How embarrassing, to be human.
Seeking validation from others often gets a bad rap.
A couple of nights ago, I chatted via Skype with a dear friend who I hadn’t spoken with in over two years. As catching up goes, we ended up laughing and talking for two hours about anything and everything. At some point, the idea of seeking validation from others for crazy-sounding, “personality crisis”-esque ideas came up and got me thinking.
We’ve all heard the advice, the words we wish we could internalize but rarely do: seeking affirmation from others kills freedom. Worrying what others will think of your ideas, your work, and your decisions is deleterious to making any progress. Soliciting approval from others is the rush-hour traffic bottleneck slowing your roll, the invisible yardstick that will always seem taller than you no matter how skyward you grow. Instead, many say, trust in the big cosmic thumbs-up you feel when you are doing what makes you happy, and throw others’ opinions to the skies.
But here’s the thing. Maybe a little validation from others is exactly what you need. As long as it’s not your primary motivation for doing what you do and being what you choose to be, because I think that’s when it gets tricky and dangerous… But if your compass falls out of calibration, finding receptivity to your madness from others every now and then can push your needle back to due North.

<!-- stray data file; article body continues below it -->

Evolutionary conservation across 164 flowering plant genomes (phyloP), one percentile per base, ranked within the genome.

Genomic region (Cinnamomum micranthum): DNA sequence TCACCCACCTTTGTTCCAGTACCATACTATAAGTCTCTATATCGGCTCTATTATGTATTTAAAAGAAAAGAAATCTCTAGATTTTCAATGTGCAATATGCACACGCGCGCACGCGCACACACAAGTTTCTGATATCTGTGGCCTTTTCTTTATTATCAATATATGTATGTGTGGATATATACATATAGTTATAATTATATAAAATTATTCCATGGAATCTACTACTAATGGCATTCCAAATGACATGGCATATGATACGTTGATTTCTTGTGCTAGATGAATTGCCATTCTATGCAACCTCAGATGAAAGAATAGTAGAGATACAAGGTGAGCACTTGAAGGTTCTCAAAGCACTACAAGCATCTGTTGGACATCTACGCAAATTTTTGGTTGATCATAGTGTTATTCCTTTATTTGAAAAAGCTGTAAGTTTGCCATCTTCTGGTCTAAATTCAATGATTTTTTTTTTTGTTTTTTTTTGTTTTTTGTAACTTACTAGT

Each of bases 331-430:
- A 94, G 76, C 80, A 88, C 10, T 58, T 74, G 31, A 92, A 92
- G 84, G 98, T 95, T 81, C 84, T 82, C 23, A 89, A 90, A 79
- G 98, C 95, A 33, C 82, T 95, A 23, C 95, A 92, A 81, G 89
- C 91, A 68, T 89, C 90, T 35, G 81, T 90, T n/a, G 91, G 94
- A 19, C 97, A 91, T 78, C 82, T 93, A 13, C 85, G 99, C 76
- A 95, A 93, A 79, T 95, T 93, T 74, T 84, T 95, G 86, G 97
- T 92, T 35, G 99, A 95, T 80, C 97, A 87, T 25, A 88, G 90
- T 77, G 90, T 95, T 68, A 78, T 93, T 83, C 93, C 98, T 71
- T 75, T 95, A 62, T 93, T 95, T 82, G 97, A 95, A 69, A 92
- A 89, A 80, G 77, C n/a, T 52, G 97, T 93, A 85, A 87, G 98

Many caution against reliance upon the vehicle – validation – but the destination it drives you to can be exactly where you want and need to go. And we’re all a little guilty of hitching a ride on the validation bus.
It’s why we get excited to see that red notification bubble at the top of our screens or little orange heart and number at the bottom of it, is it not? When a shot in a dark networking with someone on LinkedIn results in a connection, a validation from another human being, saying, yes, you are in my network. I include you in my universe, that feels undeniably good. When we talk things out with a sister, a friend, a boyfriend, a parent, a stranger that we fear no judgment from and can therefore open ourselves completely to…. what we seek from them is an affirmation that we are tenable, credible, and “okay.” That we are not, in fact, insane or alone — or both. And even if the validation sought is that it’s okay not to care what others think of you at ALL — we still portray ourselves a certain way to achieve that, whether we intend to or not. But I don’t think it’s something to beat ourselves up about.
Validation can be… the bumpers at the bowling alley. Sure, we might look like novices and be subjected to mild embarrassment, but if it keeps us from the gutter and steers us to roll on toward a strike, who’s to complain?